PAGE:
Investing in clean energy with a social conscience

28 January 2015

For a region with a strong history of energy production, it is really exciting that the North East is carving out its place as a clean energy technology hub for the UK. It is great that companies are investing in building new energy production sites and providing some of the new power capacity needed to decarbonise our energy supply and industries. 

Three new green energy projects have attracted particular attention as they get underway in the region. Construction is starting on Teesside's Wilton 11 energy plant, due to open in 2016, which will convert household waste to green electricity and will power 63,000 homes. While last week the European Commission gave the go-ahead for the building of two new biomass-Combined Heat and Power (CHP) plants in Cramlington (Northumberland) and Teesport, due to come online in 2018. These projects promise hundreds of construction and engineering jobs.

Last Wednesday (21 January) saw the launch of the Teesside Collective - an ambitious plan to create Europe's first Carbon Capture and Storage (CCS) equipped industrial zone. CCS clusters around the steel and chemicals industries on Teesside will not only ensure the future of 20,000 local industrial jobs but will create another 4,000 jobs in infrastructure and technological development. This project is a key pillar in Tees Valley Unlimited's strategic plan for jobs and growth on Teesside.

The construction and running of all these sites could provide a much-needed boost to the North East, a region which suffers from some of the highest levels of unemployment in the country and terrible levels of youth unemployment.

However, to ensure this jobs boost is delivered, the main contractors and their subcontractors must give the local workforce a chance. And crucially, to ensure that they are good quality jobs, they must ensure that terms and conditions are in-line with the National Agreement for the Engineering Construction Industry (NAECI).

Unfortunately, the casualisation of labour in this country has intensified dramatically in recent years, undermining agreed terms and conditions with the abuse of zero hours contracts, the underpaying of minimum wages and loopholes in the protection of temporary agency workers. Agency contracts alone have risen 15% during this recession, faster than any other form of employment in the UK. This feeds economic insecurity, which is all too often exploited by those wanting to divide communities and scapegoat.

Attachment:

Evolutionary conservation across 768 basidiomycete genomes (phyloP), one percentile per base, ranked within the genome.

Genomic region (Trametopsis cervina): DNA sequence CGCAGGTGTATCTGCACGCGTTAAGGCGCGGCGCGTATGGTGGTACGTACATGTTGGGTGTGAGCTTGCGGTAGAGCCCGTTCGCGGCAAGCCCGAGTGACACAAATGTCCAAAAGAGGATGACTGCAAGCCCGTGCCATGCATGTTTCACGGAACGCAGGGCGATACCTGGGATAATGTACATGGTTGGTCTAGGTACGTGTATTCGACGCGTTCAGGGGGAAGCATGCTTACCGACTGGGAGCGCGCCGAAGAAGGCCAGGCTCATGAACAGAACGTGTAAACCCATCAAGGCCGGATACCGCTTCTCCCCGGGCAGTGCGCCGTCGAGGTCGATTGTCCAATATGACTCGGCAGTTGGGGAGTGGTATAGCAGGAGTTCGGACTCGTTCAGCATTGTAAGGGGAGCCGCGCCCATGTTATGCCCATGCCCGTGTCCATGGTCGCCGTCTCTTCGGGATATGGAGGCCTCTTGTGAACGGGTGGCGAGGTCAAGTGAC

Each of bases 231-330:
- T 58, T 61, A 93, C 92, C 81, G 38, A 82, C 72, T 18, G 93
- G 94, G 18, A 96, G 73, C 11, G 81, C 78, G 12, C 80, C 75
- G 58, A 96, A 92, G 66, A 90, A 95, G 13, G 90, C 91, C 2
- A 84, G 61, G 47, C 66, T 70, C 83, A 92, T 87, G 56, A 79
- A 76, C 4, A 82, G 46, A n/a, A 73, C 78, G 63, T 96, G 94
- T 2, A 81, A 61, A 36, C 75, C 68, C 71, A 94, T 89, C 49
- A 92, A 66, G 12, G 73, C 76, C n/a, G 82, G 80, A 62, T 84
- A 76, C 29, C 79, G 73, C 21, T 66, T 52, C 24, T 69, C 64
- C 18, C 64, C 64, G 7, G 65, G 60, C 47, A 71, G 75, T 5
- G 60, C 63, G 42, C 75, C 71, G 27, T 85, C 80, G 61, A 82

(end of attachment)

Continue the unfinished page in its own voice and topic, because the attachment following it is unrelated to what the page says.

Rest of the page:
That's why I attended a meeting a week ago in Middlesbrough, organised by the unions involved Unite, GMB and UCATT, to address local workers' concerns.

The rising casualisation we are witnessing is a political choice by the Coalition government. Here's one example: in 2011 the UK government included fatal flaws in its implementation of new EU rules on equal treatment for temporary agency workers, creating the so-called 'Swedish Derogation'. This has allowed employment agencies to routinely pay agency workers far less than permanent staff doing the same job, and so drive down costs. Outrageously, EU rights were turned head over heels by the UK government to undermine UK workers' rights.

Ed Miliband's commitment to ending the ‘Swedish derogation’ is a welcome step forward in re-regulating the British labour market. That re-regulation, together with expanding the scope of collective bargaining, is a key element of tackling Britain’s living standards crisis. And it’s a necessary element of a modern labour market: just as the minimum wage helped ensure that we avoided the 'one euro jobs' seen in Germany in the 2000s, ending the Swedish derogation will help shore up wages at the most vulnerable end of today’s labour market. That's why Labour MEPs have been supporting the TUC's complaint against these practices made to the European Commission over a year ago.

The public sector can lead by example, by using reformed EU public procurement rules to ensure that they support local employment, training and the recruitment of apprentices instead of relying only on the lowest price, and by allowing public buyers to exclude lowest-price offers when these low prices are due to failures to comply with obligations arising from social or environmental laws.

Now we need the private sector, such as the subcontractors building our energy futures, to follow suit. To advertise the jobs available locally, to pay the industry rate and to invest in the next generation through good internships.

Only in this way will the investment we urgently need into the North East really benefit our local economy to the maximum, to ensure a brighter, greener and more prosperous future for us all.

Do you think the North East needs its own voice in the EU exit negotiations?

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